What do you do?You found Carla in the toilet in tears this morning. When you asked her what was wrong she referred to her line manager constantly asking her out to the pub after work despite the fact she had told him she doesn’t drink for religious reasons. You encouraged her to take the matter up informally with him or formally with a manager. She said she didn’t want to and made you promise not to say anything to anyone.
Can the matter be dealt with informally?• When would this be appropriate?• When would it not be appropriate?• When must you deal with it formally?• Have the confidence to say “this isn’t a grievance”
Acknowledging the Complaint• “We take this seriously”• Inform them who will be dealing with investigation• Act promptly to initiate investigation – danger of making things worse
What steps do you take towards the alleged bully/perpetrator?• Risk assessment• Good procedures allocate them someone in HR as well as the complainant• Consider suspension
Considerations when appointing an investigator• Has the person got the time?• Has the person got the skills?• Do I need a team of people?• Would an outside person be better?
Is the complaint clear?• Invite to an investigation meeting – find out more about what has been going on• Clarify the allegations• Who else will need to be interviewed? (Witnesses)• What other documents/records do we need to check?• Confidentiality and co‐operation issues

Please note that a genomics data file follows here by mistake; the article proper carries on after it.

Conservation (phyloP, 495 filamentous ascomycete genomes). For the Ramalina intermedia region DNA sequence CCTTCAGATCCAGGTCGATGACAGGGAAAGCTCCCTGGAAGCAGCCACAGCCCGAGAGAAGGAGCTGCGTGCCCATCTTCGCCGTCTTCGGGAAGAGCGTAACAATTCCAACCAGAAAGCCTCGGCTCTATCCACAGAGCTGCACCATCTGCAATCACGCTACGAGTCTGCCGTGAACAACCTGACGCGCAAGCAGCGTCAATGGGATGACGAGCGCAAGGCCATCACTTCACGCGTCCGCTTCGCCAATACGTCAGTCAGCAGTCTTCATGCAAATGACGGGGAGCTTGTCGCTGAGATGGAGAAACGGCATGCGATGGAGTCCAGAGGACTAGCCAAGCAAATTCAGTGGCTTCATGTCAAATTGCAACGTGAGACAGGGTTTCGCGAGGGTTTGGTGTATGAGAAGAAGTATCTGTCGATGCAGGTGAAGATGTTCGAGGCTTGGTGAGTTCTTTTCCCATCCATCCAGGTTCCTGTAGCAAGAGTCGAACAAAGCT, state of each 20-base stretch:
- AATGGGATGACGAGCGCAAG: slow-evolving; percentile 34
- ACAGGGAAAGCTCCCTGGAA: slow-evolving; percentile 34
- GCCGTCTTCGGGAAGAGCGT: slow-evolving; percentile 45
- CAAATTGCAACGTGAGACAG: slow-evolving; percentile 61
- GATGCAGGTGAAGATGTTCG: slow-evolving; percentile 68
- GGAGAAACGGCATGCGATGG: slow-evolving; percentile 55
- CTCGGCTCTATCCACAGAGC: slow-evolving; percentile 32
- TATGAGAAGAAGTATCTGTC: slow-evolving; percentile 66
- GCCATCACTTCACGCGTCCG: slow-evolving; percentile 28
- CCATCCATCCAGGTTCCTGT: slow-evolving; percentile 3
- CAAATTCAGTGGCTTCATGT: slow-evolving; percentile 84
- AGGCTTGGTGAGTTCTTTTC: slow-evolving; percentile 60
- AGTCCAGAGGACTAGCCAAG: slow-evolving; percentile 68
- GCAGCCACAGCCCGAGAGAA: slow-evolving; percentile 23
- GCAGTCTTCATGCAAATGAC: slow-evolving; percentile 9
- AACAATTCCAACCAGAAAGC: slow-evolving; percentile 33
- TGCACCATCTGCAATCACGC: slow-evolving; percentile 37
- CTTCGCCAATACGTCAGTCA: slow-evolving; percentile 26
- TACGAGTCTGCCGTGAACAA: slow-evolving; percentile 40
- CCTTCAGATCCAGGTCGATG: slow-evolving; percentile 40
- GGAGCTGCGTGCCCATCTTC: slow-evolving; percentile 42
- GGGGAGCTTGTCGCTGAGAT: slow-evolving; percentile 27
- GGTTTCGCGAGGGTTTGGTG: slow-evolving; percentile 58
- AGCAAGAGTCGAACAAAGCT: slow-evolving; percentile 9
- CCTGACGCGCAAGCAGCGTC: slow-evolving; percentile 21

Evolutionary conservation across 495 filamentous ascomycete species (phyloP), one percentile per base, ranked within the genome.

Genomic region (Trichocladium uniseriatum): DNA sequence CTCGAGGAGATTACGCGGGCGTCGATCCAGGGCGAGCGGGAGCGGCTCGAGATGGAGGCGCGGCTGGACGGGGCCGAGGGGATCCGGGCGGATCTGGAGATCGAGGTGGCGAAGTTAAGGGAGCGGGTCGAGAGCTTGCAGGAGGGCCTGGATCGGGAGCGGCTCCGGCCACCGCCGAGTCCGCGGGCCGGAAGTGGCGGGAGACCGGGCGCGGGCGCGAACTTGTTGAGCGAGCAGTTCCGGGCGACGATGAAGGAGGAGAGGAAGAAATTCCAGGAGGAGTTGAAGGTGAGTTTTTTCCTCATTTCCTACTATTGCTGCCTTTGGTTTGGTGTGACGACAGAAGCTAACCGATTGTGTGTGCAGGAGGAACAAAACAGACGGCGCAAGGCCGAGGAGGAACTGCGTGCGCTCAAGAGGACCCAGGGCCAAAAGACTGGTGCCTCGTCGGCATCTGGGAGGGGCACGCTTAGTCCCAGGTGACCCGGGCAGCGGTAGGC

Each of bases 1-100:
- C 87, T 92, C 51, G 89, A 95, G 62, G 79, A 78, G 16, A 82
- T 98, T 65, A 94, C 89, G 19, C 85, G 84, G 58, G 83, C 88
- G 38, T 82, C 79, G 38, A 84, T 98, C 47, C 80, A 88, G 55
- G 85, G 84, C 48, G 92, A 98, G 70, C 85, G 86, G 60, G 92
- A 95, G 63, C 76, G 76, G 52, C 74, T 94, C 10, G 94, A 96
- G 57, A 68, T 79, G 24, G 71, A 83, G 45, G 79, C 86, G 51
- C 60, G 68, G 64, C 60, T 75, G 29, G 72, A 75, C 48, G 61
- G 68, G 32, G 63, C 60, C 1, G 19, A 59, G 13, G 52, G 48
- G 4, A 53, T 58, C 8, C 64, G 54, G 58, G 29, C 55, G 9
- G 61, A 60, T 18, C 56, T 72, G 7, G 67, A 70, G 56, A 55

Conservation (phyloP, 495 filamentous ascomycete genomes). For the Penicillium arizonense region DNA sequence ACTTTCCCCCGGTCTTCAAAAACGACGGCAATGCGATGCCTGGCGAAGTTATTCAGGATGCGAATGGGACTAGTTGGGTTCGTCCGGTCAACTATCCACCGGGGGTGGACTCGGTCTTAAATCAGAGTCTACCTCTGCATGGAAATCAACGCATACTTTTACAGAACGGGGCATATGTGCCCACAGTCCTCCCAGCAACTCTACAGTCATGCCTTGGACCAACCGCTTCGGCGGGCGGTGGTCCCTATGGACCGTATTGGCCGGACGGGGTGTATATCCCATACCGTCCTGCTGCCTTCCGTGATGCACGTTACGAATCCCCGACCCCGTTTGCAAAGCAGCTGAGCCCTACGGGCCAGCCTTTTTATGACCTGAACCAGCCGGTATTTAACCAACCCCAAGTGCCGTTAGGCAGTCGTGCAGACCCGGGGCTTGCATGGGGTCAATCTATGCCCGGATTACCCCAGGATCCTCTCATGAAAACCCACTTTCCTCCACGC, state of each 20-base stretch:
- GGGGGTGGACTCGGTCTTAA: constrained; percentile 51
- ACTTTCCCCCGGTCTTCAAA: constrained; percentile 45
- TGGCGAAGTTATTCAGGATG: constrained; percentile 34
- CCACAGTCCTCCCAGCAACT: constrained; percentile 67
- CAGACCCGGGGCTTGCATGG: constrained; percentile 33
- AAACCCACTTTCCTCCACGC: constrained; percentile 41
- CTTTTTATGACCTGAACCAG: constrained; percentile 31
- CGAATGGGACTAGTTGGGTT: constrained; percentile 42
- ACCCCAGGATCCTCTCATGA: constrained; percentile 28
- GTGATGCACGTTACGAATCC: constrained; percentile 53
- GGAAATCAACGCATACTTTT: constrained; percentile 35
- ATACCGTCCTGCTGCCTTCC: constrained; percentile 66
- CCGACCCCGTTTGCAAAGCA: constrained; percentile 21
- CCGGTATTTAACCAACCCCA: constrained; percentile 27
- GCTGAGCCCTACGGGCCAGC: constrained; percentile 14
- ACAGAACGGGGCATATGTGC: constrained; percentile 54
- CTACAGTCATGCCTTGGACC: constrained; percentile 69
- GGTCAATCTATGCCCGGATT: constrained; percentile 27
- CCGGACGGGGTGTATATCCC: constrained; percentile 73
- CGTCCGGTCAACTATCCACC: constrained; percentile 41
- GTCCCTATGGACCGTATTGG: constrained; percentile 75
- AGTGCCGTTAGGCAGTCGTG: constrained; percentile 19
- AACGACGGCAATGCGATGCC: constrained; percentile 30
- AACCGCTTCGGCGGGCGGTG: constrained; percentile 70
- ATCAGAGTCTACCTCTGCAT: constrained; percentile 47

Questionnaires• Brian is investigating complaints against the finance manager and is struggling to get the ten potential witnesses to co‐operate. He puts together a questionnaire document to be sent to the witnesses for them to fill in and return to him. What are the pros and cons of doing this?
Case study• Carol has complained that her manager has bullied and harassed her following long‐term sickness absence. She is objecting to Jean from HR being the investigating officer as she says when she first mentioned she was going to raise a grievance to Jean, Jean said things that mean she isn’t impartial. What do you do?
What do you do?• Tom has made a complaint that Peter a colleague is stalking him. Having spoken with Tom at length to understand the nature of his complaints, you call Peter to a meeting to inform him of the complaint against him. He makes accusations about Tom saying that it is actually Tom bullying him, that Tom has been sending him text messages which he shows you. These are of a sexual nature.
Writing an investigation report• Background• Complaints• Evidence for and against each allegation• Cross‐refer to witness statements• Would the investigator recommend a finding in favour or against the allegation?• The best reports are balanced: can you admit some faults?
Case study • Geoff is going to be conducting the grievance meeting• He has asked you to write him an agenda for the meeting with some notes on how to conduct it. • What will you say to him?
Meeting with the complainant• Opportunity to have their say and explain their case – general principles of ACAS Code• Ask them how they would like issue resolved.• Full hearing – do not rush! • Obligation to notify them of the outcome – is their grievance upheld or not.